As for working class Brexit voters opposing the EU’s “anti-refugee policies”, this is wild fantasy. All the evidence (eg the Ashcroft polls) shows that the Brexit vote was driven by anti-refugee and anti-immigrant sentiment.

    By the way, the referendum was in 2016, not 2015 and the present year is 2019, not 2012 – but that’s the least of your errors.

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    • Hi Jim, thanks for correcting my 2015 and 2019 dates. I have corrected them now; reminding me that I should not write too fast.

      In spite of Conservative pollster Lord Ashcroft whom you quote as an authority:

      many working-class voters, Brexiteer, Remainer or whatever, oppose ‘anti-refugee’ sentiment. Human rights organisations trying to save refugees’ lives in the Mediterranean accuse the European Union of ‘murdering refugees’. Would you claim that capitalists share that judgment, and working-class people don’t?

      The first thing Jeremy Corbyn did after being elected Labour leader was addressing a very big pro-refugee rally in London. That did not in any way prevent Labour in getting the biggest increase in votes since 1945 at the next election.

      Some of the working-class voters who voted for Brexit in 2016 may have been driven by anti-refugee sentiment indeed: those voters who had voted Conservative all their lives. But I doubt very much if that was true for life long Labour voters who voted Leave.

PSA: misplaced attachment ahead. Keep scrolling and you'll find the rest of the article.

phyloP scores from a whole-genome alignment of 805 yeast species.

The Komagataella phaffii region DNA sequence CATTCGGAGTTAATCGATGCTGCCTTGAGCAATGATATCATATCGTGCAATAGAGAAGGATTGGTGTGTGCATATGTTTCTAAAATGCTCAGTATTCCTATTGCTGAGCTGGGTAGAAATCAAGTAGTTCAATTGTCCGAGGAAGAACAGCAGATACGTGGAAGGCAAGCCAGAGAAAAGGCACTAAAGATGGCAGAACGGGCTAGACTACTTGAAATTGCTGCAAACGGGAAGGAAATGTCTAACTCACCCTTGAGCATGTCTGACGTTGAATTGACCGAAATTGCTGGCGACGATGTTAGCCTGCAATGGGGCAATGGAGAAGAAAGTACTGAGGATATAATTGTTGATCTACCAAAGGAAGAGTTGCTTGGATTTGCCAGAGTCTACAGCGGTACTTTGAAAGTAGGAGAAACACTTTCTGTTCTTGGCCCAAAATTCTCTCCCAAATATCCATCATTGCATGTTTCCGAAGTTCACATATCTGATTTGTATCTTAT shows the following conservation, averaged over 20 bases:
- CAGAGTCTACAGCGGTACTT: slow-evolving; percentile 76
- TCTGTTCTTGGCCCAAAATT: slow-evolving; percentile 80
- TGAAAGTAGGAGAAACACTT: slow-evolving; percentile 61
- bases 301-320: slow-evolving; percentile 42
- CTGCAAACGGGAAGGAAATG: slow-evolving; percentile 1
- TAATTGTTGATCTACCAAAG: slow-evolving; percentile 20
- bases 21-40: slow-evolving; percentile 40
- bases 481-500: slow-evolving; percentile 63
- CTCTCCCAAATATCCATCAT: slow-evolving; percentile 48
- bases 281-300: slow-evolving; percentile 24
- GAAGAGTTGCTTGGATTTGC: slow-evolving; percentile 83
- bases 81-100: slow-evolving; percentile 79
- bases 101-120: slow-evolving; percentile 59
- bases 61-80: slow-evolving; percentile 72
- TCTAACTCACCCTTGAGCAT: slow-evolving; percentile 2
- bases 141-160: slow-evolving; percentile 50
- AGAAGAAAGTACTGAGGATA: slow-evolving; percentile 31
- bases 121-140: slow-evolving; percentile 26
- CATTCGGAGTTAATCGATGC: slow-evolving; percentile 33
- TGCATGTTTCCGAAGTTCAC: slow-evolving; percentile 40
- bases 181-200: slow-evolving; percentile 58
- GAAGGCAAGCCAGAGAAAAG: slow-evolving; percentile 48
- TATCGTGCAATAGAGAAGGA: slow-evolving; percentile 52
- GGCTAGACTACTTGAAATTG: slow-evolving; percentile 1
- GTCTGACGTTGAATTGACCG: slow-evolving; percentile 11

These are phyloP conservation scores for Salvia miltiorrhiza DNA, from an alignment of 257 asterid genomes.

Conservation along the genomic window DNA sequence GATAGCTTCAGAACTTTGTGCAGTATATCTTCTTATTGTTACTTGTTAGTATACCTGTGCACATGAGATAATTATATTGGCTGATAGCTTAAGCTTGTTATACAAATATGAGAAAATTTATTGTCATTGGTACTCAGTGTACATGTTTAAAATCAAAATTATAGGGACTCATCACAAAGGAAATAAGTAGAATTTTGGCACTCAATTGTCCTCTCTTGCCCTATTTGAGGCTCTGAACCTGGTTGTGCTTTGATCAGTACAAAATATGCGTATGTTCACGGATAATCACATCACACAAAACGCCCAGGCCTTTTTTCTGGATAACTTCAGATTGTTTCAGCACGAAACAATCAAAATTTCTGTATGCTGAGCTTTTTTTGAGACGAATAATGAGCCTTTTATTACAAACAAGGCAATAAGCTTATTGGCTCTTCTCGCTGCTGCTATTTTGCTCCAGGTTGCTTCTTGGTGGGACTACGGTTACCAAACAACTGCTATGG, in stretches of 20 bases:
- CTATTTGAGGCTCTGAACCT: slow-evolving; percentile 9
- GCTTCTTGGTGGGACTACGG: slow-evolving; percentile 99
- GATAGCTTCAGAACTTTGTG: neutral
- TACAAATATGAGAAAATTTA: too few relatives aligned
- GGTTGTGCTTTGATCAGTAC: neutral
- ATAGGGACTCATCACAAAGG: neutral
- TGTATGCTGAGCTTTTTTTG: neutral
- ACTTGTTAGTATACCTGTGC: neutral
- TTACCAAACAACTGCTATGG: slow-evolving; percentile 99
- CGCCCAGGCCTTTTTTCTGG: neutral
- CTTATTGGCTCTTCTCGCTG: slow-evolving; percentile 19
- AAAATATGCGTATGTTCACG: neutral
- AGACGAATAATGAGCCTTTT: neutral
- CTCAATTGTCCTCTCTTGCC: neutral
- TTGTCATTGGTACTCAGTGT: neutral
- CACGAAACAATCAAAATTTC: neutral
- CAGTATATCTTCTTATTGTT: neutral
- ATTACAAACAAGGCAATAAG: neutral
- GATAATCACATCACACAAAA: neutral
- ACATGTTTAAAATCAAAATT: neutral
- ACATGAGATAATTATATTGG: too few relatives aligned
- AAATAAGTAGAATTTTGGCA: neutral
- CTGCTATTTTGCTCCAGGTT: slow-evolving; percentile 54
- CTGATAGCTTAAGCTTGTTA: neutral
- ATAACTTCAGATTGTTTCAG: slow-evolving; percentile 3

The European Union fully supported Blair’s and Conservative and Liberal Democrat austerity policies. It imposed them on Greece, Portugal and Spain with ruinous results.

      And now, European Union politicians are happy with Johnson’s victory:

      https://www.nrc.nl/nieuws/2019/12/13/de-brexit-komt-er-nu-toch-echt-aan-a3983744

      You give a bit of an impression that you consider the working class hopelessly racist; and pro-capitalist pro-Remainers like Tony Blair, Amber Rudd and Theresa May anti-racist.

      Liked by 1 person

      • You are completely wrong, on every count: The idea that there was an otherwise-politically-neutral pro-Brexit electoral constituency waiting to be corralled by either left or right is plainly nonsense: it radically underestimates the extent to which nationalists ideas have taken root. People so deeply committed to Brexit as a political idea, presented in explicitly hard-nationalist terms, were not going to vote for a “Labour Brexit”. They wanted the fully leaded version.